At three years old Alex would still get upset when I would leave the room in our own home so I just couldn't imagine dropping him off at school and LEAVING and having him be okay, with people he didn't know. I seriously thought he'd cry the whole time I was gone, at least in the beginning. I was only a little comforted by the fact that the boys would at least have each other. I know they are three years old, but they are little for three--really, developmentally and physically. Even more so I was REALLY hesitant about sending them to school EVERY day. Granted, its only for two and a half hours a day but going from nothing to five days seemed like a lot. Their therapists (and friends and family) assured me they would do great but ofcourse I worried.
But I'm here to say they both amaze me as always. I worry for naught, as always!
Maybe some day I'll learn to do less worrying but probably not. I seem to be a very slow learner :)
To help prepare them, I made sure to make a big (fun) deal out of what school would be like a good month before it even started. We brought home books from the library all about "first days of school" and we talked about the teachers in the books and used their own teachers names. We talked about all the crafts they would do, the new play ground, and all the toys. We scheduled not one but two different trips to their preschool room to play a week and two weeks before school actually started. I do think all of that helped some, (although maybe more for me).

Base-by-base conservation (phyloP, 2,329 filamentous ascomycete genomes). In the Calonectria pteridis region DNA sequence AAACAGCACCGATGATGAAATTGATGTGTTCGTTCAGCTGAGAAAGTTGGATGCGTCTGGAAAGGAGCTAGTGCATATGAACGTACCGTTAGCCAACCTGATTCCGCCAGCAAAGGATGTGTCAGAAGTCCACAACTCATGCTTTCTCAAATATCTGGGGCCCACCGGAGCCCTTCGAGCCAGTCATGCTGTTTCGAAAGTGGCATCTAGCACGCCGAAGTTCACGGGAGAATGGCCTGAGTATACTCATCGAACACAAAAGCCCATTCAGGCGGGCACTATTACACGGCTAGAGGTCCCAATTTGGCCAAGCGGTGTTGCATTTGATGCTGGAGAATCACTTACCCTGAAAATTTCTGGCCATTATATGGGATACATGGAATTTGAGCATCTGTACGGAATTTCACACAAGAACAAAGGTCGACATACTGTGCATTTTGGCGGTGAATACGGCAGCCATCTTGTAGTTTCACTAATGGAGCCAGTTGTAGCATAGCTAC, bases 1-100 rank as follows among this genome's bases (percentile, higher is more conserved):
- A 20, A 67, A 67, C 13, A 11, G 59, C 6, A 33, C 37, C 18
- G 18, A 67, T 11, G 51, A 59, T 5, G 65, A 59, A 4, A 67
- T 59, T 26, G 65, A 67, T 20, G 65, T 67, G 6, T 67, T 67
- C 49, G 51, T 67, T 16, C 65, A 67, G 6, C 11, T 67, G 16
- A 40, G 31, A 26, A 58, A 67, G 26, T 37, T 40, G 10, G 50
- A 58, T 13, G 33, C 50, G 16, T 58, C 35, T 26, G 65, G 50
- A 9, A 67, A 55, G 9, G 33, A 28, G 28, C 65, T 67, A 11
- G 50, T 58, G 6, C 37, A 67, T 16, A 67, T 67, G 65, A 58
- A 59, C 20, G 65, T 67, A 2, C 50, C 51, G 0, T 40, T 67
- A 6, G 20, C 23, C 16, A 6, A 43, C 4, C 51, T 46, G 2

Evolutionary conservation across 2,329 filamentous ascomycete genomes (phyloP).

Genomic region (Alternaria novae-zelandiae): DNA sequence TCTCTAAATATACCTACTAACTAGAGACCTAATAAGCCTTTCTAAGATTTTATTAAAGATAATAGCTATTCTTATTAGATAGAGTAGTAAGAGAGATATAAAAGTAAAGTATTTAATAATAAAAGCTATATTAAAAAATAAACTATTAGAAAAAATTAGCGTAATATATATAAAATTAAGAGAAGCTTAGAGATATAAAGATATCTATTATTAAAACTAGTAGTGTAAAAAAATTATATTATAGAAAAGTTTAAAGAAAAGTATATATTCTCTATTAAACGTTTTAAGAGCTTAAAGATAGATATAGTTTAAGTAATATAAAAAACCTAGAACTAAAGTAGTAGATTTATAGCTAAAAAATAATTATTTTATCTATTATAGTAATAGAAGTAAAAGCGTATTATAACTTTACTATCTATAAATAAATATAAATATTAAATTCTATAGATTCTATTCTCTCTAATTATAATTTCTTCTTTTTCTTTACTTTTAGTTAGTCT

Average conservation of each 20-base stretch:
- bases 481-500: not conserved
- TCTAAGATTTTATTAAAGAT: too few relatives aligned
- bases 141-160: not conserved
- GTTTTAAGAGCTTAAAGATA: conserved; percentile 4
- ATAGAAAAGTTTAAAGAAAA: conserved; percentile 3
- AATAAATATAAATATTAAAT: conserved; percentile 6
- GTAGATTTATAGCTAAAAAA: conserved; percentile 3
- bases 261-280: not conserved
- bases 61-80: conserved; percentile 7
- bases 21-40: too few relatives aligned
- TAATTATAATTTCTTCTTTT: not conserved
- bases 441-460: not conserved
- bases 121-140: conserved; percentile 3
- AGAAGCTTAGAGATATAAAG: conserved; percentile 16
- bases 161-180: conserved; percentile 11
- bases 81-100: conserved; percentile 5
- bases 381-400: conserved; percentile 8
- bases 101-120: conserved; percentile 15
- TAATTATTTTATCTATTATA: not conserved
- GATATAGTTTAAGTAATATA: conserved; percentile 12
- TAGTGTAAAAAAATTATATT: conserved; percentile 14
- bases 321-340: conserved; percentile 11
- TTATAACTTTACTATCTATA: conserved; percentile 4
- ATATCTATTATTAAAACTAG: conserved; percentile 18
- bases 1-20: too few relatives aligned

There were tears that first day of drop off, yes but I'm also pretty sure they were mostly mine. Alex did cry as I expected but as I stood outside the door out of sight just to listen, he was comforted by his new teachers within just minutes, minutes, and he was quickly encouraged to play. I knew the teachers would be good, not strangers to new school angst (children or mothers) but I had no idea HOW good. They were patient and nurturing and have that really great talent of knowing exactly what to distract little nervous hearts with.